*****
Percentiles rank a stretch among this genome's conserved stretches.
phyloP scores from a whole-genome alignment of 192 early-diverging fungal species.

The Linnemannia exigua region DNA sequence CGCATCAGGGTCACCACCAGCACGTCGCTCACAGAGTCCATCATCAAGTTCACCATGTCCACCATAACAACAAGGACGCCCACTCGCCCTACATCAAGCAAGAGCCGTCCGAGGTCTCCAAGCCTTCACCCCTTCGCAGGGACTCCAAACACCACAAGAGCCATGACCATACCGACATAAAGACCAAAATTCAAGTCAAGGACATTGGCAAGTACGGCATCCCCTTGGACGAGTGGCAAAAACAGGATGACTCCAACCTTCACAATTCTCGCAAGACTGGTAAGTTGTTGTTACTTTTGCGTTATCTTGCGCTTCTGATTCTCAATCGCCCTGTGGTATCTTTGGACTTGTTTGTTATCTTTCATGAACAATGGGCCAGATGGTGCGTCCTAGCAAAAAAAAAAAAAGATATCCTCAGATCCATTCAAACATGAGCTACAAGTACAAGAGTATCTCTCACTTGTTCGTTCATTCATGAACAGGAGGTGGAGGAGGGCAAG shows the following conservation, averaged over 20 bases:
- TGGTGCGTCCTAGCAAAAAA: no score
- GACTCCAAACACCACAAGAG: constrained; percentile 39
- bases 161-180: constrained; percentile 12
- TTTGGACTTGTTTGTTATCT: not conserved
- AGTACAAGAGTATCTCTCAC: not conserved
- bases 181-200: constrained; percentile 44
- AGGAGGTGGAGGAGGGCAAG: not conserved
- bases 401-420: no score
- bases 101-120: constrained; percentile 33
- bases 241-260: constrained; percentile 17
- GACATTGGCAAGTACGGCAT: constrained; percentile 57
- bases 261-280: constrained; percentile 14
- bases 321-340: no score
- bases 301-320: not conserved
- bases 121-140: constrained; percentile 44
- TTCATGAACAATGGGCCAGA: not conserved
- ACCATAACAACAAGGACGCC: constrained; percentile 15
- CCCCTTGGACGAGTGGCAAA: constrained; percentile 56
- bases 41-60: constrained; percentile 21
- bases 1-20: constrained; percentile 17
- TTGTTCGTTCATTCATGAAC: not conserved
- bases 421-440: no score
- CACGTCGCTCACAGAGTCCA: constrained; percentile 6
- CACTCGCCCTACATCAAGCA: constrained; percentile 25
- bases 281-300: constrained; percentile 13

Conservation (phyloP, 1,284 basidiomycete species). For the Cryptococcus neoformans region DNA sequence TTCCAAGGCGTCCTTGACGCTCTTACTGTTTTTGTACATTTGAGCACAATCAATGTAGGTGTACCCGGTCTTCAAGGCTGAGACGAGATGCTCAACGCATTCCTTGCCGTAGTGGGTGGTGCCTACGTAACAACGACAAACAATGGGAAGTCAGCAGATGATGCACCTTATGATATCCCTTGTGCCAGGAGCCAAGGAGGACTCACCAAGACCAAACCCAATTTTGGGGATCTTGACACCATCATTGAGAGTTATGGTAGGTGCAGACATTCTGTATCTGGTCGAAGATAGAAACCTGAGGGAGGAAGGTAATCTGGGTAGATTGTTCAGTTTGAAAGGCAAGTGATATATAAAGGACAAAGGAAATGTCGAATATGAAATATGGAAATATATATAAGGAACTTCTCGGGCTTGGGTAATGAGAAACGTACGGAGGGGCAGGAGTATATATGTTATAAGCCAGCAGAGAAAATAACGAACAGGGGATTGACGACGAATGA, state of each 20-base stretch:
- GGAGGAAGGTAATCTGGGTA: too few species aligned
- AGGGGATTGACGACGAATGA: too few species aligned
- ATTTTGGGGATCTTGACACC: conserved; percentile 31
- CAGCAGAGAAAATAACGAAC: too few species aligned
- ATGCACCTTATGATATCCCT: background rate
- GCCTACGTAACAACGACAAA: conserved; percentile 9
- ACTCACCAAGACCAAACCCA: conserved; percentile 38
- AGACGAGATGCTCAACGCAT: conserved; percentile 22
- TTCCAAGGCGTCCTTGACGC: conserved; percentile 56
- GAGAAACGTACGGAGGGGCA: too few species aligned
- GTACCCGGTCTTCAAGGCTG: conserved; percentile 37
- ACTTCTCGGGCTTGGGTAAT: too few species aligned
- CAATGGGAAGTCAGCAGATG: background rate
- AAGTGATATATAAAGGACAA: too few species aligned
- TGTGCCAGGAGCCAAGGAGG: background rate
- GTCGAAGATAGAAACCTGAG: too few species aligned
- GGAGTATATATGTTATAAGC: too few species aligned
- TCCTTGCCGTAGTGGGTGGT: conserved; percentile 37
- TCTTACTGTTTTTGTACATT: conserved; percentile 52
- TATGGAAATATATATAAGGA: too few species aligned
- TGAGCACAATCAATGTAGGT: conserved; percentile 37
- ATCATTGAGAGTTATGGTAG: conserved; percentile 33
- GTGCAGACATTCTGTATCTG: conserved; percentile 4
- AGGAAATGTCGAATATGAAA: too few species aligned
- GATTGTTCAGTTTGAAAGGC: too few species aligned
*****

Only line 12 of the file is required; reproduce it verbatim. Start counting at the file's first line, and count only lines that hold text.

- bases 101-120: constrained; percentile 33